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Spatial and Temporal Investigation of Carbon Isotopes in Particulate Organic Carbon in the Gulf of Mexico

Title: A Spatial and Temporal Investigation of Carbon Isotopes in Particulate Organic Carbon in the Gulf of Mexico.
Name(s): Rogers, Kelsey, author
Chanton, Jeffrey P., professor directing thesis
Mason, Olivia Underwood, committee member
Wang, Yang, 1960 June 4-, committee member
Florida State University, degree granting institution
College of Arts and Sciences, degree granting college
Department of Earth, Ocean, and Atmospheric Science, degree granting department
Type of Resource: text
Genre: Text
Issuance: monographic
Date Issued: 2014
Publisher: Florida State University
Place of Publication: Tallahassee, Florida
Physical Form: computer
online resource
Extent: 1 online resource (118 pages)
Language(s): English
Abstract/Description: The Deepwater Horizon (DwH) blowout released 5.0x1011g C from gaseous hydrocarbon into the water column and up to 6.0x1011g C from oil (Joye et al., 2011). Oil was visible on the surface, but <0.01% of the gaseous hydrocarbon escaped the water column (Kessler et al., 2011; Yvon-Lewis et al., 2011). Metabolically efficient methanotrophs consumed the gases, converting them into either CO2 or biomass. For this study, we analyzed carbon isotopes, δ13C and Δ14C, in suspended particulate organic carbon (POC) to detect the fate of some of the hydrocarbons. Suspended particulate organic carbon has a residence time of 5-10 years in the water column (Druffel and Williams, 1990) and is composed of floating biomass including mucus, plankton, bacteria, fecal pellets and other organic particles greater than 1μm. POC too large to float sinks and is then classified as sinking POC. Marine snow is an example of sinking POC. Suspended and sinking POC can be composed of the same types of biomass, however they can be formed from different carbon sources and different areas of the water column. The primary focus of this study is on suspended POC. We hypothesized that the DwH event caused depleted δ13C and Δ14C signatures in POC that we would see fade over time and with distance away from the blowout, horizontally and vertically in the water column. Our second hypothesis was that carbon isotope signatures should also differ between natural hydrocarbon seep sites and non-seep sites. We also wanted to determine the percent carbon in each sample from methane or oil derived carbon and the total amount of POC in our sampling area in the Gulf of Mexico composed of carbon from hydrocarbons. Our data set was compared to sediment carbon isotope data from the Gulf of Mexico to rule out one possible alternative hypothesis that could cause depleted carbon isotope signatures, sediment resuspension. To complete these objectives, POC samples were collected from Desoto Canyon and other seep and non-seep sites across the Northern Gulf of Mexico in 2010, 2012 and 2013. Seawater was filtered, collecting the POC on glass microfiber filters, which were then acid fumed, dried and analyzed for δ13C and Δ14C. The hydrocarbon plume from the DwH blowout was detected in 2010 POC samples. Over 2010, 2012 and 2013 sampling years, δ13C signatures ranged from −17.8 / to −35.2 /. Radiocarbon signatures ranged from 71.2 / to −755.5 /. Percent carbon from modern, methane and oil derived carbon for 29 deep POC samples was estimated to contain 58% ±; 19% modern, 33%±;19% methane and 9%±;5% oil. We found no yearly variation between signatures on POC samples collected in the deeper waters, which suggests that the Gulf of Mexico always has depleted carbon isotope signatures at deeper depths and the effect of the oil spill, although clearly detectable in 2010, was relatively minor on suspended POC. GC600, a well known and active seep, appears to have the same qualitative impact on the POC carbon isotope signatures as the blowout. The blowout released an estimated 4.6−6.0x1011g C from oil into the water column. Through direct recovery, skimming, or burning, 35.5% of the released oil was removed from the environment leaving 2.9−3.9x1011g C from oil behind that could possibly be incorporated into POC. Adding the 5.0x1011g C from gaseous hydrocarbons to the oil left in the water column, there is an estimated 7.9−8.87x1011g C released from the wellhead. We calculated the total POC reservoir in our sampling area of 9.4x1010 m2 of the Gulf of Mexico, to be 2.1x1012 to 4.4x1012g C. If 100% of the remaining hydrocarbons were assimilated into biomass, the hydrocarbons from the blowout would make up 20−42% of the total POC reservoir in the Gulf of Mexico. Du and Kessler (2012) estimate that of the 0.47x1012g of hydrocarbons released, 0.1x1012 g C were converted into biomass, which makes up only 2−5% of the total POC reservoir we calculated. As suggested above, our data suggest that the deep Gulf of Mexico always has depleted carbon isotope signatures, implying that the bacteria in the water column of the Gulf of Mexico acts as a buffer, reducing the impact of the blowout and natural seeps on global climate by preventing methane from reaching the atmosphere.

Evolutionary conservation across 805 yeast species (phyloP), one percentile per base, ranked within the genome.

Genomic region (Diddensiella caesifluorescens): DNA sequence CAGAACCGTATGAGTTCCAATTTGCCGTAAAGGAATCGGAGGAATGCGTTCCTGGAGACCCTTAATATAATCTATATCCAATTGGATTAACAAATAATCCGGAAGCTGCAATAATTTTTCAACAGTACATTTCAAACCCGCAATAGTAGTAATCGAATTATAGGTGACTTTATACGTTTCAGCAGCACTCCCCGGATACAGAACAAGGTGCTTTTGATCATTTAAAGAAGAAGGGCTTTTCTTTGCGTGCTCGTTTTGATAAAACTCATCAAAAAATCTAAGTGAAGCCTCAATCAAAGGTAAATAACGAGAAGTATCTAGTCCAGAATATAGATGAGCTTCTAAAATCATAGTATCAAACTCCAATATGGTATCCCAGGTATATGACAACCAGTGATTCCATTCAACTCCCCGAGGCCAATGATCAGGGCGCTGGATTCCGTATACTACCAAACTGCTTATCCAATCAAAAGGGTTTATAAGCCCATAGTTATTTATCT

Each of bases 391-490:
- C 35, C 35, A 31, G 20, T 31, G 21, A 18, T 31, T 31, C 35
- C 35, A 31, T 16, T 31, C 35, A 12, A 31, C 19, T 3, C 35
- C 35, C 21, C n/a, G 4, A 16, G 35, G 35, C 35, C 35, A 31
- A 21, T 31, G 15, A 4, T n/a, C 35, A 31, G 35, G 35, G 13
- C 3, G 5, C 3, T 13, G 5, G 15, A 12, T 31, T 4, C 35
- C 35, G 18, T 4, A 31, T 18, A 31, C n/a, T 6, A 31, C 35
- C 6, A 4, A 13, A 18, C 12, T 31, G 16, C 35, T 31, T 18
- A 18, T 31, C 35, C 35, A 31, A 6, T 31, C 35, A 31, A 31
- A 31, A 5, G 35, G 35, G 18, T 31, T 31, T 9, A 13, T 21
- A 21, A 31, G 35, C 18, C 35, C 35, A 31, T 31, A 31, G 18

Identifier: FSU_migr_etd-9239 (IID)
Submitted Note: A Thesis submitted to the Department of Earth, Ocean, and Atmospheric Science in partial fulfillment of the requirements for the degree of Master of Science.
Degree Awarded: Fall Semester, 2014.
Date of Defense: November 6, 2014.
Keywords: Deepwater Horizon, methane, POC, Radiocarbon
Bibliography Note: Includes bibliographical references.
Advisory Committee: Jeffrey Chanton, Professor Directing Thesis; Olivia Mason, Committee Member; Yang Wang, Committee Member.
Subject(s): Environmental sciences
Persistent Link to This Record:
Owner Institution: FSU

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Rogers, K. (2014). A Spatial and Temporal Investigation of Carbon Isotopes in Particulate Organic Carbon in the Gulf of Mexico. Retrieved from